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AI, AI, Oh

Be afraid, be very afraid

By Jim Moriarty

Among the litany of things we have every right to fear in 2024, one that seems to be near the top of everyone’s list is AI. Being a person who believes that existential threats ought to be taken seriously, I’ve searched in vain for someone who can explain to me — admittedly a person of limited scope and ability — why a machine that is already way smarter than I am is going to be a clear and present danger to the human race because it’s going to be way, way, way smarter than I am. And this just when I thought artificial intelligence had arrived in the nick of time.

My pint mate, Tom, and I are gentlemen of a certain age, and when we drone on and on about this and that like Statler and Waldorf in a quiet corner of our pub, The Bitter and Twisted, names, dates, the exact sequence of events and whether or not these things actually happened at all, can be somewhat elusive. We typically award points for being able to retrieve names — first and last elevates you to the bonus situation — but more often than not our response to one another is simply, “How soon do you need to know?”

Just as our minds are failing and our short-term memories have pulled a hamstring, along comes AI to pick up the slack. We’re both longtime marrieds, so the experience of existing in an environment controlled by something infinitely smarter than we are is not something with which we are entirely unfamiliar. I will confess that during a recent unpleasant bout of sobriety, I discovered, much to my surprise, that my wife, the War Department, seems to repeat herself with disturbing frequency. Under ordinary circumstances, I never would have come to this conclusion, since my having heard this thing — whatever it might be — in the first place would have been a matter of dispute. But I digress.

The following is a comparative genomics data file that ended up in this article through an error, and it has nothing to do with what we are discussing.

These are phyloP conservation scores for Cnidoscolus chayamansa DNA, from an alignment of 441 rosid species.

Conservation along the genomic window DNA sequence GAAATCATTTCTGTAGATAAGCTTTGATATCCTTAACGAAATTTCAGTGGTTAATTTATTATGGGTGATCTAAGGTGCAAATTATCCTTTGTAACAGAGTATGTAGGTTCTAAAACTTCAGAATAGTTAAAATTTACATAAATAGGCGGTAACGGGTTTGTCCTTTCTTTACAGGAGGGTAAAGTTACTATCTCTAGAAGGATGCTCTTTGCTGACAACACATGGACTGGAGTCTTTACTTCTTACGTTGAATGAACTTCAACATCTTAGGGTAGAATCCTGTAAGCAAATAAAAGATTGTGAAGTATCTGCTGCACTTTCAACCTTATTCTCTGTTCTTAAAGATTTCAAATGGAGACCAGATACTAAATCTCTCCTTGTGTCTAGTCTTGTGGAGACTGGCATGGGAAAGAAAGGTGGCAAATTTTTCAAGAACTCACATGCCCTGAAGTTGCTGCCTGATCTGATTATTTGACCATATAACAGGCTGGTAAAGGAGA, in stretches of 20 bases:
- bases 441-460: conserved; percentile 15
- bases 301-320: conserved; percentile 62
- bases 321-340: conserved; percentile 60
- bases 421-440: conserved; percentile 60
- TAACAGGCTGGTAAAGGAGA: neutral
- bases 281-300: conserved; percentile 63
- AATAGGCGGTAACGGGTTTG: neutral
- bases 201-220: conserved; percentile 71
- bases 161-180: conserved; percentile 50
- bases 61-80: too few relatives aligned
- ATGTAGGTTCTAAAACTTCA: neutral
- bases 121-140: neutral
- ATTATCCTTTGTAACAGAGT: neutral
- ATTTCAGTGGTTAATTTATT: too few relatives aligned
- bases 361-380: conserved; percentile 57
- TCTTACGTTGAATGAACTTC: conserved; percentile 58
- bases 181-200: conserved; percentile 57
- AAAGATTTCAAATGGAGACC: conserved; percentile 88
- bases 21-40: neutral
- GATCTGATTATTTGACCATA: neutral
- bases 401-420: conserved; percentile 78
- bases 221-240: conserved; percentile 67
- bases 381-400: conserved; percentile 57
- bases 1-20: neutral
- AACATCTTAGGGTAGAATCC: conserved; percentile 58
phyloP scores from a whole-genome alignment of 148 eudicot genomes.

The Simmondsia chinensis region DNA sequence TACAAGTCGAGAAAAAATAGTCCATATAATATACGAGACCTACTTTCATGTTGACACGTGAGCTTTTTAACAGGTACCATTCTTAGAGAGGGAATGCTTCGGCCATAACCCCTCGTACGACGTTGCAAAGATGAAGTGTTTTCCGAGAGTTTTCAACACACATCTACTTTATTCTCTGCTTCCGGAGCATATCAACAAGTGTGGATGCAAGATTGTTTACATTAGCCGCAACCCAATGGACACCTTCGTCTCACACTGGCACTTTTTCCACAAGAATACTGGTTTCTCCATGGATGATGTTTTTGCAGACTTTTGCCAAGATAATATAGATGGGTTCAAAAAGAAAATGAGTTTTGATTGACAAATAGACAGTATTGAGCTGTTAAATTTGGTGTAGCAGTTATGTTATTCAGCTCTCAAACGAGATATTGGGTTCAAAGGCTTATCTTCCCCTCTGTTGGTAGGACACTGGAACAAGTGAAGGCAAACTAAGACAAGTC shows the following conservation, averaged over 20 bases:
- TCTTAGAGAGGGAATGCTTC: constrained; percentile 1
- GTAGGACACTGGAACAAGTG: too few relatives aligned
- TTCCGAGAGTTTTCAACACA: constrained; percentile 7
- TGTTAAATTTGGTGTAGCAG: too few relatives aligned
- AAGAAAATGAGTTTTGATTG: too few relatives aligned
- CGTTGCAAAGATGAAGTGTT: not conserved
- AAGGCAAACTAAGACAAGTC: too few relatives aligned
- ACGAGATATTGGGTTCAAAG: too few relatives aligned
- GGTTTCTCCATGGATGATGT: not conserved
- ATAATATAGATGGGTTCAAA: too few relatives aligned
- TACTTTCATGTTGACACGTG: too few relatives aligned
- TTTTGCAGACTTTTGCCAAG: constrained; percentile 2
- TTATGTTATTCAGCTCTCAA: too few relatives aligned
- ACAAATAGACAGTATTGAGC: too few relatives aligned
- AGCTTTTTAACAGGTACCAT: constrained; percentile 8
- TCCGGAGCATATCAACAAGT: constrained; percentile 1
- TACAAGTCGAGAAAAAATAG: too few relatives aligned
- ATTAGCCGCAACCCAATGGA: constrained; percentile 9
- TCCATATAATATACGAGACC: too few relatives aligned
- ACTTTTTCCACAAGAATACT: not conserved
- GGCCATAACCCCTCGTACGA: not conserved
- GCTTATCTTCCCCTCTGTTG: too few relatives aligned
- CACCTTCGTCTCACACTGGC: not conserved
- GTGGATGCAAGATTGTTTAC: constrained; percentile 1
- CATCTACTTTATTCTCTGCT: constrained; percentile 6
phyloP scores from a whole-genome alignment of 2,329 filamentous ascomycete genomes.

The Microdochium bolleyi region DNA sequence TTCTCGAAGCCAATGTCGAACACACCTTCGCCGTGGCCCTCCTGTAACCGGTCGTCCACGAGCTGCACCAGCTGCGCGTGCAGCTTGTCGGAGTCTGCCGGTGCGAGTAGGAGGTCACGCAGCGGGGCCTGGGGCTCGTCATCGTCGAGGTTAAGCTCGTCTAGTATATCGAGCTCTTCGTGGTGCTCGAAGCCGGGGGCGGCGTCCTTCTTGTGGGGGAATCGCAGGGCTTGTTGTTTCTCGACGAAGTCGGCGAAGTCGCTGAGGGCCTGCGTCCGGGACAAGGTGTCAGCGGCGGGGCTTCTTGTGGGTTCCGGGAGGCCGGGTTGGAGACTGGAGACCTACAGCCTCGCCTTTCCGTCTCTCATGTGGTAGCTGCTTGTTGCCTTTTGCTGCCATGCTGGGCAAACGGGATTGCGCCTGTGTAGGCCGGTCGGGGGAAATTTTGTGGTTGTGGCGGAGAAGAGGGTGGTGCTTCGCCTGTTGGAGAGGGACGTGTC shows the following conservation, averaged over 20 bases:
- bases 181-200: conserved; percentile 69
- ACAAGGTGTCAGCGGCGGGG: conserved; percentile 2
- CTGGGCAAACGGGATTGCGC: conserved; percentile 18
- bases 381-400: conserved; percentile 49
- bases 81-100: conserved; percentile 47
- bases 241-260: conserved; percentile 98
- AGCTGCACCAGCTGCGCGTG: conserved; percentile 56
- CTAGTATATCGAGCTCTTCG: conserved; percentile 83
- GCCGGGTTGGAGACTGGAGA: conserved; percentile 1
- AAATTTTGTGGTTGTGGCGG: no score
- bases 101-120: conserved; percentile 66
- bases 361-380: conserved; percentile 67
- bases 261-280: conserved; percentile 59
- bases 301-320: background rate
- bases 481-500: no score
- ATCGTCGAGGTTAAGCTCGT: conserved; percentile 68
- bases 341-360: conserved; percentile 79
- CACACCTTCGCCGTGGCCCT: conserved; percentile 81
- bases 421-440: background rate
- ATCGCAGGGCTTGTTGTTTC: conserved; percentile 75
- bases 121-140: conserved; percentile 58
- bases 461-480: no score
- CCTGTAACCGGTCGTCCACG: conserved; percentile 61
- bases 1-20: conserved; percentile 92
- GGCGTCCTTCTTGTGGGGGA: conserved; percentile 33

Tom and I both have backgrounds in golf, where AI has existed for something in the neighborhood of 600 of years. I speak, of course, of a player and his caddie. If ever there was a template for artificial intelligence, this would be it. Factoring in all variables — distance, wind, lie — and possible outcomes, if I was to ask my caddie if I could get home with a good 4-iron, the computing power accumulated across the centuries would spit out the answer “eventually.” I’ve been given to understand that if your personal chatbot doesn’t know an answer it may exhibit “a tendency to invent facts in moments of uncertainty.” Peas in pod, if you ask me.

In order to dangle my toes in the AI universe, after downloading the program onto my laptop, I asked my newfound chatbot (who I have named Jeeves) to write me a joke about AI. This was the response:

“Why did the AI break up with its computer?”

“Because it found someone byte-ter.”

I confess, I was impressed. AI has been data mining Henny Youngman. (For the cost of a pint of Smithwick’s Tom will be happy to explain who he was.) And so I pressed on. I say, Jeeves, write me a limerick. I don’t mind telling you, the results were disappointing. Bland doggerel. Perhaps I hadn’t phrased my request with sufficient specificity. And so I asked my chatbuddy to write me a humorous yet salacious limerick. The response I got was:

“I’m sorry I can’t assist you with that request.”

AI apparently has higher standards than I have, which I suppose is the whole point, though I find it peculiar Jeeves has never heard of Nantucket.  PS